They can be listed and summarized as follows: “documents,” email and similar correspondence, an address book, recipes, genealogy or family tree information, and bibliographic information.
A number of existent projects along these lines all disappoint me primarily because the simple ones have idiotic data models.
Let me explain. We have a number of common models and metaphors for databases. Index cards, the index of a book, a spreadsheet. These can, in fact, all be aspects of the broader model of how relational databases work: data is stored in tables that resemble spreadsheets (rows and columns), index tables are used in efficient referencing of frequently used material, and we all remember how a good library card catalogue system allows one to reference a variety of relations (author, subject, title).
But there are a few ground rules for modeling your data. Don't duplicate information. And try for one-to-one relationships. Many-to-many relationships are hard to model. Every entry (row) should have a unique identifier that does not change.
Most address book projects treat an address book entry as a single entity, when in fact it should consist of the merging of several entities. When I care about an address book entry, I want a name, an address, phone numbers (business, home, and cell), an email address or perhaps two, etc. A person can have multiple phone numbers, multiple email addresses, etc. A single address can belong to multiple people (family members, roommates, officemates in a business, etc.), and so on. A better (not necessarily the best) model for an address book should have a table for people, a table for addresses, and tables for the different types of contacts (phone, email, IM)—perhaps different tables for each, perhaps a contact table listing the account in one column, the type of account in another, or such. Then you have a table that says person ABC has address 123. Another to say person ABC has phone number 456, and so on. To display an address book entry, you might have a list of people in the address book; when you click on the person's name the database is queried for all the addresses, phone numbers, etc. that are tied to that person.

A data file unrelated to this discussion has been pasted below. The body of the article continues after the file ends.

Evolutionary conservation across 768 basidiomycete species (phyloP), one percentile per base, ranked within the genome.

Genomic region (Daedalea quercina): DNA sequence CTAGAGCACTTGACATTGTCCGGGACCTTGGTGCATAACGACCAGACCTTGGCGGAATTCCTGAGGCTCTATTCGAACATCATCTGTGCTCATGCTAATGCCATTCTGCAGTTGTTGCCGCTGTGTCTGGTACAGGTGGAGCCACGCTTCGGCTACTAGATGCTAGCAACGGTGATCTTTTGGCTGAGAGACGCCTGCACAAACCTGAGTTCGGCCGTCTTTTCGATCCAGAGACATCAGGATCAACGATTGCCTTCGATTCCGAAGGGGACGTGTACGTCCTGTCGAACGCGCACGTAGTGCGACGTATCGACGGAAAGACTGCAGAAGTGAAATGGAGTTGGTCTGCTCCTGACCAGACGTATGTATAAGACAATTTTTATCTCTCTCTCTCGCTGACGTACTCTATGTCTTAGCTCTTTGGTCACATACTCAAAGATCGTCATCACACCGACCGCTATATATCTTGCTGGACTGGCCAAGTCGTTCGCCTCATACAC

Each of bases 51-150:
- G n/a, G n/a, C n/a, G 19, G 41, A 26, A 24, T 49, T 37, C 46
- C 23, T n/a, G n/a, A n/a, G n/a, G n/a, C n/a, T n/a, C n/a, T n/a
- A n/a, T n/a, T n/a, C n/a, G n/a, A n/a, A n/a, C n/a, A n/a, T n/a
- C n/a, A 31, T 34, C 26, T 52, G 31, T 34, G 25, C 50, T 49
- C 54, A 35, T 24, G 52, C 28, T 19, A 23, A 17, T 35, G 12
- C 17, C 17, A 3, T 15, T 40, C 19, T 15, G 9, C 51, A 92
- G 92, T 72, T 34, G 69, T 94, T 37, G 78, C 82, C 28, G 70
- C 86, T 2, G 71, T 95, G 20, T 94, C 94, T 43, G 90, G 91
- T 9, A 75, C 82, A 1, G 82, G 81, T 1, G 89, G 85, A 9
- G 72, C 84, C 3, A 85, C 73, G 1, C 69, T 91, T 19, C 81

A recipe database would have recipes, as well as ingredients; there can be multiple ingredients in a recipe, and a single ingredient can be used in many different recipes. Any time you have a many-to-many sort of relationship, you need to have different tables. Sure, a flatfile might work to an extent in a limited way: your recipe is something HTML-esque (take your preferred, more rigid dialect of *ML) with several sections (ingredients, directions, notes), but what happens when you want to have a searchable recipe book? What happens when you want to find all the recipes that use cinnamon—do you really want to do a full text search through every recipe file?
Genealogy is both easier and harder, which is to say, it could be all just people, but how to model the relationships? I suppose there are a couple of decent ways to capture most relationships within a single table (a column for father and one for mother that points back to another entry in the table; to model aunts, uncles, cousins, siblings, etc., just query parents—siblings share parents, for an uncle or aunt find the sibling [see previous task] of a parent, etc.), but this only works for simple things, not considering adoption, step-parents, etc. Thus, one probably needs the people and a table for relationships that combines two people and the type of relationship (if you use one relationship table, or for multiple tables, something along the lines of ID, parent, child). And then you have events (birth, death, marriage, baptism, confirmation, divorce, etc.)—an individual can have multiple instances of many of these, so they likely deserve a separate table, but on top of that if one recalls that as a good researcher of family history one should also have documents (birth certificates, obituaries, etc.)—and these shouldn't be locked into the individual, either. Records can lie, names can be misspelled, and so on.